ZPL is a parallel programming language that was developed at the University of Washington between 1992 and 2005. ZPL was a contemporary of High Performance Fortran (HPF), targeting a similar class of applications by supporting data parallel computations via operations on global-view arrays distributed between a set of distinct processor memories. ZPL distinguished itself from HPF by providing a less ambiguous execution model, support for first-class index sets, and a syntactic performance model that supported the ability to trivially identify and reason about communication.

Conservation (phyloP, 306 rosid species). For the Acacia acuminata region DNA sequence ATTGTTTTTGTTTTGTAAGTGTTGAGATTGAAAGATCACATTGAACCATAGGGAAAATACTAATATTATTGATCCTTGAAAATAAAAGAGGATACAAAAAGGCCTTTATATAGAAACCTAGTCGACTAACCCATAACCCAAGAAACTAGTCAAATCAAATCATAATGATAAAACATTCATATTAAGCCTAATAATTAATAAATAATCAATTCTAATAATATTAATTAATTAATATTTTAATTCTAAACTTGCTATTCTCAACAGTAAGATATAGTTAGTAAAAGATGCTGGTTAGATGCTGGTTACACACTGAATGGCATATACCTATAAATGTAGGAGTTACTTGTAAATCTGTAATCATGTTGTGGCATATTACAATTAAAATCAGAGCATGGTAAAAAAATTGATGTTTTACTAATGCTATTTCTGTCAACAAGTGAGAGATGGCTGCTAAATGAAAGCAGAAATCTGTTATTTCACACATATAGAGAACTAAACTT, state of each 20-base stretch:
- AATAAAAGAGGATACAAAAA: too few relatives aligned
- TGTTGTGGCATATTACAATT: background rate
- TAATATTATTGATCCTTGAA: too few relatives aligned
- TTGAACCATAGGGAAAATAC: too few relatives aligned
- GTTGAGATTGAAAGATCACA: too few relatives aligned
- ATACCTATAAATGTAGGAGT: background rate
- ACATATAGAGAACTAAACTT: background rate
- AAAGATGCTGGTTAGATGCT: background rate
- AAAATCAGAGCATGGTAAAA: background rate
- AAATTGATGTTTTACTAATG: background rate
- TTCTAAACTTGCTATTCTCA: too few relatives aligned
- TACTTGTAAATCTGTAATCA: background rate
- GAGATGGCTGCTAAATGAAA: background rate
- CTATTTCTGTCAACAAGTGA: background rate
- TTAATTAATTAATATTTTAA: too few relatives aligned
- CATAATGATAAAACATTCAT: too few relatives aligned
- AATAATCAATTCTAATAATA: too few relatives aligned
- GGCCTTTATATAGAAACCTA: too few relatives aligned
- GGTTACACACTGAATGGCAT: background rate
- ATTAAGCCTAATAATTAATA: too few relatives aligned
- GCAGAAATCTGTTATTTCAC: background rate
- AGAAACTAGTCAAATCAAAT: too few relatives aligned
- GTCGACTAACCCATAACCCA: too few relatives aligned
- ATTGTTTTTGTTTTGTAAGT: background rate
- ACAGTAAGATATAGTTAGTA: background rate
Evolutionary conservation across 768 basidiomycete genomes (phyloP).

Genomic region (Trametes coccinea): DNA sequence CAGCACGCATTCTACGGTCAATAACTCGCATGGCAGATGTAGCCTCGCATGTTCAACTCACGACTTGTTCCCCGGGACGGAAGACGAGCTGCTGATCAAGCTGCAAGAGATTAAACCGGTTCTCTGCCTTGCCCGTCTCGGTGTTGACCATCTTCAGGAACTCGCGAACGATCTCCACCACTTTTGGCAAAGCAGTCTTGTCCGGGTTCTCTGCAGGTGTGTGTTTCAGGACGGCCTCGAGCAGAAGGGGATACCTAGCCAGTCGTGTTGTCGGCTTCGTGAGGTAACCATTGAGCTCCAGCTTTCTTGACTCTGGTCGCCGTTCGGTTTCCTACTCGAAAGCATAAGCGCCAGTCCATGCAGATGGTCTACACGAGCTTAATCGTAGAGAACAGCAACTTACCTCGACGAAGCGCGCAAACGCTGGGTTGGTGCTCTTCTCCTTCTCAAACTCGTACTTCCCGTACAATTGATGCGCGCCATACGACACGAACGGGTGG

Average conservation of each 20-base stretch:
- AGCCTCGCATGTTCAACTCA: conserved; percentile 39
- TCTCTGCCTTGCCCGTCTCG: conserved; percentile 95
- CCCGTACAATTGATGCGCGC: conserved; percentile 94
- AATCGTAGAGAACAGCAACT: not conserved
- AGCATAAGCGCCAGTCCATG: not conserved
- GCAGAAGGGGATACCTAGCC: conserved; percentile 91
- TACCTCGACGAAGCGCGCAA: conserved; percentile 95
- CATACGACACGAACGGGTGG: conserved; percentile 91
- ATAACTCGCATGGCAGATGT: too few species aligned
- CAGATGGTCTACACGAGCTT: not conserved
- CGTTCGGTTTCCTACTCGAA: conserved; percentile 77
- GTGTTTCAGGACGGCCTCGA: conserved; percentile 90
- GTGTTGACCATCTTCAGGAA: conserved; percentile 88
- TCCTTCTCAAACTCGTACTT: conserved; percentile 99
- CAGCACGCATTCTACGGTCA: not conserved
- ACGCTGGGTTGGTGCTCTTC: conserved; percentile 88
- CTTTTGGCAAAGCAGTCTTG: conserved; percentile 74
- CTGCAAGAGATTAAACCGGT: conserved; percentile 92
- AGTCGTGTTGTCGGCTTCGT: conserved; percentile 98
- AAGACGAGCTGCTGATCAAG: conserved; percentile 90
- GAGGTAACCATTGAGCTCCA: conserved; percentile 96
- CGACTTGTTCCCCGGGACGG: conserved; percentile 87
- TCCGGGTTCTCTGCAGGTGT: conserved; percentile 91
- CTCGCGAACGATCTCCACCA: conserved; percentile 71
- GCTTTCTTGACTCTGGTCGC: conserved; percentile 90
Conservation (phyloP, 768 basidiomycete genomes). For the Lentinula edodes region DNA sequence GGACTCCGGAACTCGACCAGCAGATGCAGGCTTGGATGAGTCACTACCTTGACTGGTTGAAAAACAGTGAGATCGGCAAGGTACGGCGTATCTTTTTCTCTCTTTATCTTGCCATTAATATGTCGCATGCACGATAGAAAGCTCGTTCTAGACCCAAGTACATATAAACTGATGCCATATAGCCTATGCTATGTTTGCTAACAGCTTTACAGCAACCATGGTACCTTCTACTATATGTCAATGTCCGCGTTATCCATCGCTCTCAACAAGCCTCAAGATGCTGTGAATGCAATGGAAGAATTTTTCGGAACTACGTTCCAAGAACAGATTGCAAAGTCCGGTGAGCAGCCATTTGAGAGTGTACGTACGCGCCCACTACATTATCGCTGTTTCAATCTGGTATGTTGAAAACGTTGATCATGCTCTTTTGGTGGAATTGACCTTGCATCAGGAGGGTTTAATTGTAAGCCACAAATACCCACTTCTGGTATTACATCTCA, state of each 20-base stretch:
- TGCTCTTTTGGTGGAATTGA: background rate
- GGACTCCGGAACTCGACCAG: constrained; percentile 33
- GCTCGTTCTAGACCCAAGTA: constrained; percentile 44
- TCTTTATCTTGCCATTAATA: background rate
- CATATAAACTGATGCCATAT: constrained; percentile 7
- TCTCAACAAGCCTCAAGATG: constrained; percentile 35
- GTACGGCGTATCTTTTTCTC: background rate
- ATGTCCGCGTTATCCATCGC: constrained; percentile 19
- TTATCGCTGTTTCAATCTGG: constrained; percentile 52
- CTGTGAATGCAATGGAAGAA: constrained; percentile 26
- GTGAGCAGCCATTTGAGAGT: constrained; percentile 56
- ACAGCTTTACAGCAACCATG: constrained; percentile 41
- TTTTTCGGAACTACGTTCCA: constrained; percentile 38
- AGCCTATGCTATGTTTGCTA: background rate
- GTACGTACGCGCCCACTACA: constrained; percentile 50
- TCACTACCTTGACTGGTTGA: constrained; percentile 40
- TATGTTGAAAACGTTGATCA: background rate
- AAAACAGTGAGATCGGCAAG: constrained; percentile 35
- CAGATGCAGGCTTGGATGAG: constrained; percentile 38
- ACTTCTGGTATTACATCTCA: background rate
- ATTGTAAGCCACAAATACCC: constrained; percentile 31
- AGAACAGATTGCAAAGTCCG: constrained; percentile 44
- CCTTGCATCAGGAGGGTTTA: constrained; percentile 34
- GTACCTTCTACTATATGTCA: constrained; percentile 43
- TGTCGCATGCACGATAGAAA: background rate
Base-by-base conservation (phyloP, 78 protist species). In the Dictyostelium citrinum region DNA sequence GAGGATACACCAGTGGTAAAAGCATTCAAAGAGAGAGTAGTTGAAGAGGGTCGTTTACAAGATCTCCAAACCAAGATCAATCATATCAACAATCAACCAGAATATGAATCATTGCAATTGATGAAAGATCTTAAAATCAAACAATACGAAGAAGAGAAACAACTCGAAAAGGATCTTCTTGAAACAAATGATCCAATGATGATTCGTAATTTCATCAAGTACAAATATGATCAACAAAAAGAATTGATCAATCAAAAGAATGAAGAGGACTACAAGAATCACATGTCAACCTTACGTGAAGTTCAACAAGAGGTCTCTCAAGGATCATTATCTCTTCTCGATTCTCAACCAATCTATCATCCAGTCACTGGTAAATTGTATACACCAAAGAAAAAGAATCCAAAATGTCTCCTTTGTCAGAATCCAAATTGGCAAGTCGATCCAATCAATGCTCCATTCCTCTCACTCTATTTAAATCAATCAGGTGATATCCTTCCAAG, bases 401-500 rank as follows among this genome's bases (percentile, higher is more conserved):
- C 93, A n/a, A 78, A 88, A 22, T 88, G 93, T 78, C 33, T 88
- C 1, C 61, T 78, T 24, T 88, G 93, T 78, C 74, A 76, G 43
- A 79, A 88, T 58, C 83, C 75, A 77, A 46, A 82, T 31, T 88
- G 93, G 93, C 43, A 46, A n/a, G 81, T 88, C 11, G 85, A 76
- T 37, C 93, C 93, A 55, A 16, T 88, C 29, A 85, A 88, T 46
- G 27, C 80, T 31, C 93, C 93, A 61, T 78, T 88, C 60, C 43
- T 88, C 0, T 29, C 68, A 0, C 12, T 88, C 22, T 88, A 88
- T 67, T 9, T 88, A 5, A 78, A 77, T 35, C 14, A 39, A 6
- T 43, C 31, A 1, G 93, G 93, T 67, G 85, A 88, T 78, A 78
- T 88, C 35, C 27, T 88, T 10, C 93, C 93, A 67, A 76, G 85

ZPL was initially developed by Lawrence Snyder and Calvin Lin at the University of Washington who strove to design a parallel programming language from first principles. To this end, the ZPL effort began by identifying abstract machine and programming models that would serve as the parallel equivalents of the von Neumann machine model and the...
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